My very first blog post occurred ten years ago, today. The oldest archives are no longer attached to this blog, but can be found at http://web.archive.org/web/20020923154740/http://thehomelessguy.blogspot.com/ The world has changed a lot since then, and so have I.
When I first got into blogging, very few people knew what a blog was, and even fewer were actually blogging. Blogs, (the word being a shortened form of “web log”) were first created for the purpose of creating reference lists to things found on the internet. They were a device used mostly by journalists (news reporters), and most of them worked in print media. The first bloggers had to build their blogs from scratch, requiring them to have extensive knowledge of HTML, the computer code used for building web sites.
There was no small amount of confusion generated by my blog, as the author, (me), made claims to being homeless. People could not bring themselves to believe that a homeless person would have knowledge of such cutting edge technology, and they assumed that anyone who did know HTML would certainly have the capacity for maintaining an income and a home. Even more so, people could not comprehend the idea of a homeless person having a computer and access to the internet.
What most people were unaware of was a new tech company that was providing web space and an extremely user friendly interface for the purpose of blogging. The name of the company was Pyra, (one of the people involved with Pyra was Biz Stone, the creator of Twitter). This service was called Blogger, and the domain name was Blogspot.com. All that was required of an author to use Blogger was to provide a title, write the text, and then post it to the internet by clicking on the “publish” button. Pretty simple stuff. Still, people were crediting me with computer skills I didn’t have.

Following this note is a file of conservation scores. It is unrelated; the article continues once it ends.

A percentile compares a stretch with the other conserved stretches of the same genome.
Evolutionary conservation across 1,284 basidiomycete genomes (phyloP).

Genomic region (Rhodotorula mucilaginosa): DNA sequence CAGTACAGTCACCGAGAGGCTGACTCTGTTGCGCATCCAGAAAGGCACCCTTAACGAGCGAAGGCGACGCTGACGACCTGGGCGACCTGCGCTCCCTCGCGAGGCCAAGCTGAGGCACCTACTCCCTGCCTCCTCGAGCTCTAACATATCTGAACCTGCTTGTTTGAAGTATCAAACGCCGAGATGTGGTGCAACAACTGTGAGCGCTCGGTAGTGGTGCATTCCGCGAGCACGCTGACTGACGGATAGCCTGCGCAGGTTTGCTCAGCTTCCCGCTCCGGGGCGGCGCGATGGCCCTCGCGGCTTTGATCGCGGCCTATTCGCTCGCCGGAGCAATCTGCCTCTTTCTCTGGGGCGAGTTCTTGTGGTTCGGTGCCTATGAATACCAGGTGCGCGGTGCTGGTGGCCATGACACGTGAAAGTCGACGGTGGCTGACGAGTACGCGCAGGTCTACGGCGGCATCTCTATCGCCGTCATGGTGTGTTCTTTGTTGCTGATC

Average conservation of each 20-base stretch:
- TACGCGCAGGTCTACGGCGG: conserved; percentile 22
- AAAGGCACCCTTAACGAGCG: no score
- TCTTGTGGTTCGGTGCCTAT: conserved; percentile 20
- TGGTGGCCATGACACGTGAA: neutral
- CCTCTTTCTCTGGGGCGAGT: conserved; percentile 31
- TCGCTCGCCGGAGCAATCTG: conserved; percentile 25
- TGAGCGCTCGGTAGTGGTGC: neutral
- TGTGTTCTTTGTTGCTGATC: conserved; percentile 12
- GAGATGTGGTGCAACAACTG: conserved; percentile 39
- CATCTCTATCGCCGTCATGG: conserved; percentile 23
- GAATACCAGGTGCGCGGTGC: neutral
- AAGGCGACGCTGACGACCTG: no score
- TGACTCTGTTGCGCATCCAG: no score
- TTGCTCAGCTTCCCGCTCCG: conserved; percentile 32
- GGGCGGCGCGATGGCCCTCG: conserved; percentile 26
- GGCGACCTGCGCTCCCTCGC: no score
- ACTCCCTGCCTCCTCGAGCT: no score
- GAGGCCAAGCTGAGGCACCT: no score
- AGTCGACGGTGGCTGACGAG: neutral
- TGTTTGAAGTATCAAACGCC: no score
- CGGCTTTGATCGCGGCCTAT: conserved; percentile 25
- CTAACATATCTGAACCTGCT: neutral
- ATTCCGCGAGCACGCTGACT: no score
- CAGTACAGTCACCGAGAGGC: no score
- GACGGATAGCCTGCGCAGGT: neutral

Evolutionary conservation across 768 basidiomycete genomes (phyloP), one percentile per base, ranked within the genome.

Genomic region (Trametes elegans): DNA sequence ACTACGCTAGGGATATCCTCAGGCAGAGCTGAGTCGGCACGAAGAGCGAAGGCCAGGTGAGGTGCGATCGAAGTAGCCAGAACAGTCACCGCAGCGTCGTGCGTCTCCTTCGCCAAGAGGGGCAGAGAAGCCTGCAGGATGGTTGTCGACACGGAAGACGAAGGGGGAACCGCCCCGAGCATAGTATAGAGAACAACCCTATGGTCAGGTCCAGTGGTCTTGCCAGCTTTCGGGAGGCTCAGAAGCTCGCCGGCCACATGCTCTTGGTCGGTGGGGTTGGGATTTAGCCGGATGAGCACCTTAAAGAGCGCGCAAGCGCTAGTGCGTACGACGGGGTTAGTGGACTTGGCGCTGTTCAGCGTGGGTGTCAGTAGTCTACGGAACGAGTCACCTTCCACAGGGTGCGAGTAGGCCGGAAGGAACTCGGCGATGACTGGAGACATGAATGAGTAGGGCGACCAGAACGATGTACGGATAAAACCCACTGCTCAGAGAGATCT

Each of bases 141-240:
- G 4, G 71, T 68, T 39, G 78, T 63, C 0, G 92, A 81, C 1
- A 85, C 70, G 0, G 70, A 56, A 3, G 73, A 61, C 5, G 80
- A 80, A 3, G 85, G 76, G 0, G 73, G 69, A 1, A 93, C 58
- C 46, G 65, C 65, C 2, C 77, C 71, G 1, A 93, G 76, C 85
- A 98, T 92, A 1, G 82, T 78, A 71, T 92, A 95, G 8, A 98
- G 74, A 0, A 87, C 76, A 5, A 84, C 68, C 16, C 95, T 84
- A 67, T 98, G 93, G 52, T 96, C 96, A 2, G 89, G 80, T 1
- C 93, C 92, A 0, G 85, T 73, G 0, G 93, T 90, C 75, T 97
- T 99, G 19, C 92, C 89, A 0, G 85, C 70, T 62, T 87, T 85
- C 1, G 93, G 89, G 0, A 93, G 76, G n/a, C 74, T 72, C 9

Prya was taking blogs in a new direction, seeing a potential for blogs beyond that of logging one’s internet finds on a web page. The idea had come to them that blogs could be a type of internet venue where people could express themselves, and with bloggers interacting with each other, conversations could take place, and community could develop. (which is pretty much the same idea that launched Twitter.)
As with many homeless people, I was a frequent patron of the downtown library, and it was there that I first gained access to the internet. It started for me in 1998. At that point the library had a total of two computers for patron use. On those computers I stumbled onto Yahoo’s Geocities and with that created my first web pages, learning the basics of HTML as I went along. Some time later, with a grant from Bill Gates, the library opened a bank of some 12 computers.
During that time, I started getting into online discussion groups. Of particular interest was the discussion board for Sarah Mason, a contemporary Christian singer/songwriter who had reached a certain level of popularity. It just happened that Sarah also was a member of the Downtown Presbyterian Church, a church I attended, mostly because of their Wednesday lunch for the homeless.
In 2001 a brand new downtown library opened, sporting some 100 computers dedicated to patron use. When this new library opened I spent most every day there, spending nearly every hour on the internet. Early on, most people were unaware that those computers were available, so getting access to them was not a problem. As per usual, I was having a difficult time socializing with people on these discussion boards. People were often saying things I disagreed with, and I could not resist responding with my own opinion, often irately so. For some reason, I often found other people’s opinions to be irritating – an irritation that I could not suppress.
Eventually it was suggested to me, by the people on Sarah’s discussion board, that I should try blogging as perhaps a better venue for expressing myself. At first I was hesitant, as my experiences with Geocities had me believing that blogging would be mostly an exercise in self indulgence. After a short time, and some discussion with people on the discussion boards about blogging, I opened my blogger account. After some time familiarizing myself with blogger and how it worked, I made my first post.